“Who would have thought that the killer would be a Jew? Even with all the demonstrations, it never entered our minds.”
Source: Leah Rabin, quoted in a profile written by Lisa Barr, reprinted this week by JTA.
“It is the job of those who care for Israel to understand what it means to us: a political entity torn up by its own internal contradictions and let down by its leaders; a vulnerable state surrounded by enemies and buffeted by religious fanaticism; or merely a home for Jews, young and old, for whom a bus ride to school or a walk to the market should not be a life or death proposition.”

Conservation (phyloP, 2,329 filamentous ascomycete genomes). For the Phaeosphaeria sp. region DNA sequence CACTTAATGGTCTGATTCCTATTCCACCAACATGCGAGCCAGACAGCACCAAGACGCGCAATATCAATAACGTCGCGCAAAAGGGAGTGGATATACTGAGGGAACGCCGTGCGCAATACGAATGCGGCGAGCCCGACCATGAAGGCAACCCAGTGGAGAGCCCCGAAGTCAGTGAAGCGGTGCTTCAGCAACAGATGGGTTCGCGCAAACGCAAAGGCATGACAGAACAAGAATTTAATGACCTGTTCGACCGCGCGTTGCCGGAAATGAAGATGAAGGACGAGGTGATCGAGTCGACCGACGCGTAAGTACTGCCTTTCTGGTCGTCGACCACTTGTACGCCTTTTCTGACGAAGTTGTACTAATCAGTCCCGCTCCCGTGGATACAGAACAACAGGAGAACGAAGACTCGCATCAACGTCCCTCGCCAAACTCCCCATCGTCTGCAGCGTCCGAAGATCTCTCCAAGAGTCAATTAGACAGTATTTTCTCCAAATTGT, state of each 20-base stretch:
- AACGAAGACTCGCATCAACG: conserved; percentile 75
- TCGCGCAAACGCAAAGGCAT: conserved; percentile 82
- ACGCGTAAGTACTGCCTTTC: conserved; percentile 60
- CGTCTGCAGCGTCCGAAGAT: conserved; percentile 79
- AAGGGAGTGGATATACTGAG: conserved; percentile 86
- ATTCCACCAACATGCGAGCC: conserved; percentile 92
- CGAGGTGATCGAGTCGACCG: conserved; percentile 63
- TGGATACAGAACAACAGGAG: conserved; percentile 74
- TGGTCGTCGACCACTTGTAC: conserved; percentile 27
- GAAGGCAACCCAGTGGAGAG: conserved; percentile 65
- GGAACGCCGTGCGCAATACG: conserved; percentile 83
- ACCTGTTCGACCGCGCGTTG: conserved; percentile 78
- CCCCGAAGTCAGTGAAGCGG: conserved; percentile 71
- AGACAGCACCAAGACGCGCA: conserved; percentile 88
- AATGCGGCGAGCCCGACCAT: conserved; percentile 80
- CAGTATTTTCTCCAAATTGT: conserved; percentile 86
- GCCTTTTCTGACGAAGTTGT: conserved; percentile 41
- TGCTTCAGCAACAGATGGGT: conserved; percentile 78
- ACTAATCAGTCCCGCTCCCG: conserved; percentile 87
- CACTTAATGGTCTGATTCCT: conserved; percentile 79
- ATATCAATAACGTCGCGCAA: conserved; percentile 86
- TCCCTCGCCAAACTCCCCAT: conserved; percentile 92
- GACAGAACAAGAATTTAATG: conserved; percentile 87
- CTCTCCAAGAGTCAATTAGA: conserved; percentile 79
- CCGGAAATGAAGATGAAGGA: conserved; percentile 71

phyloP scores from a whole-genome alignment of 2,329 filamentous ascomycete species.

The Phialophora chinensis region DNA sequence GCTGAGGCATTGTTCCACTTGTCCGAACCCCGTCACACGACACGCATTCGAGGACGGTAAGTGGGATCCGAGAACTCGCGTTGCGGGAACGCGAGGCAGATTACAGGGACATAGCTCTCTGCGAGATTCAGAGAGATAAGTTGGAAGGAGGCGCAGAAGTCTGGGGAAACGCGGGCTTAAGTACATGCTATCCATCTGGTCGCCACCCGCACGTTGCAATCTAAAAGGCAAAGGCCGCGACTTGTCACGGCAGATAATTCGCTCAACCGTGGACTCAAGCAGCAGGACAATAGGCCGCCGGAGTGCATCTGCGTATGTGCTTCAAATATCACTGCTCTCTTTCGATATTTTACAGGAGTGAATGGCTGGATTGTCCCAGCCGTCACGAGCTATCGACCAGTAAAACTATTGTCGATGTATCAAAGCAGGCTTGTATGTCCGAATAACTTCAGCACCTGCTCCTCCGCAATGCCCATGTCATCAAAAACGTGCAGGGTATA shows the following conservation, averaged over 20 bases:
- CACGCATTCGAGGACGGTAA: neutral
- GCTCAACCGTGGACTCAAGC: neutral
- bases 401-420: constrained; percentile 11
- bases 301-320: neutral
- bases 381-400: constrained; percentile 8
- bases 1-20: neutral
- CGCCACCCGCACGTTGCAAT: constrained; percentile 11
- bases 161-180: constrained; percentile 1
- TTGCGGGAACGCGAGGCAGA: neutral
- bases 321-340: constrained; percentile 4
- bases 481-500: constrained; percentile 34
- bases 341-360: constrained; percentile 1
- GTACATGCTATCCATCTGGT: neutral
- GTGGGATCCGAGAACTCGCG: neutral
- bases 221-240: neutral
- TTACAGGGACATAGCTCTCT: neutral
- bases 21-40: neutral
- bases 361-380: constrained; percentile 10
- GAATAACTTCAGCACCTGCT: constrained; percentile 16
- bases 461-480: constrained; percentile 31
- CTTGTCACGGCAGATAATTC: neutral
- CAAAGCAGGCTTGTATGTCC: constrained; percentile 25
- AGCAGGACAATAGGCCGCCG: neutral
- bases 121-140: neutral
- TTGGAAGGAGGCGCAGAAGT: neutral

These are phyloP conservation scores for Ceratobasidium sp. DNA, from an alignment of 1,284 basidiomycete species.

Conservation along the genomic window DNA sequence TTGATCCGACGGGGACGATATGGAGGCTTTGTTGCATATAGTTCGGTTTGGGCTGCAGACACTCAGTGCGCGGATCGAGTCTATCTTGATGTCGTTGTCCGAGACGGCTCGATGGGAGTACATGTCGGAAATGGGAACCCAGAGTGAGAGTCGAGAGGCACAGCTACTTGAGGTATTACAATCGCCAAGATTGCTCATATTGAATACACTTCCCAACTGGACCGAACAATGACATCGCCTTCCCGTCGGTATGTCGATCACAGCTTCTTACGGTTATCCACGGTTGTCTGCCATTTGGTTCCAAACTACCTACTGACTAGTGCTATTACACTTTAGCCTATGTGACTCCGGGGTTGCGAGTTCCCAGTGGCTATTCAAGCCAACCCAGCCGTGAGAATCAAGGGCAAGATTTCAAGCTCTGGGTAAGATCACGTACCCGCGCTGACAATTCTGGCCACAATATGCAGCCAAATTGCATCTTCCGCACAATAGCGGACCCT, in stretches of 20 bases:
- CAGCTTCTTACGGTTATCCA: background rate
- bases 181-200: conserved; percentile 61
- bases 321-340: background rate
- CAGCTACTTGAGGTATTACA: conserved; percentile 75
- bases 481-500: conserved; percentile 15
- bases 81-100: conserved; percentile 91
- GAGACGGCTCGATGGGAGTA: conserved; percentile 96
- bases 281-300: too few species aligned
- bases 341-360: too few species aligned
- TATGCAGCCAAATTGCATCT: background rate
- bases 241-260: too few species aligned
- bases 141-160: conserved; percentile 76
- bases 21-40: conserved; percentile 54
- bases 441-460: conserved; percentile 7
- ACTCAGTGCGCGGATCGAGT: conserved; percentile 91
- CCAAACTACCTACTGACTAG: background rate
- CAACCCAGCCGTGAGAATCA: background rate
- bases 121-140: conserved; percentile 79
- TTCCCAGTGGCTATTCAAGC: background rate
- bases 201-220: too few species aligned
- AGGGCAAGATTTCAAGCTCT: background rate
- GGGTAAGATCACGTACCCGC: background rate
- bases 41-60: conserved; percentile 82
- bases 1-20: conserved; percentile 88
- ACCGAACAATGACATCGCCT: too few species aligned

Source: Andrew Silow-Carroll, “Zionist Whiplash” (New Jersey Jewish News)
Stabbings have no siren so we don’t know when to run.
There are no cute little songs for my kids to learn in preschool and sing before they go to sleep each night, before they say the Sh’ma.
Stabbings can happen anywhere at any time.
Stabbings can happen in a park on a quiet bench. They can happen in the market, with soldiers standing just a few steps away. They can happen in front of a school or in a synagogue or on the street.
Everyone is on edge right now — most of us feel that prickle of fear just below the neck or deep in our stomachs — because when these attacks are random, everyone is a potential target.
Source: Sarah Tuttle-Singer, “There Are No Sirens Before a Stabbing” (Times of Israel)
See also: the latest “Sunday Sentence” on my other blog, Practicing Writing.
May it be a Shabbat Shalom for all.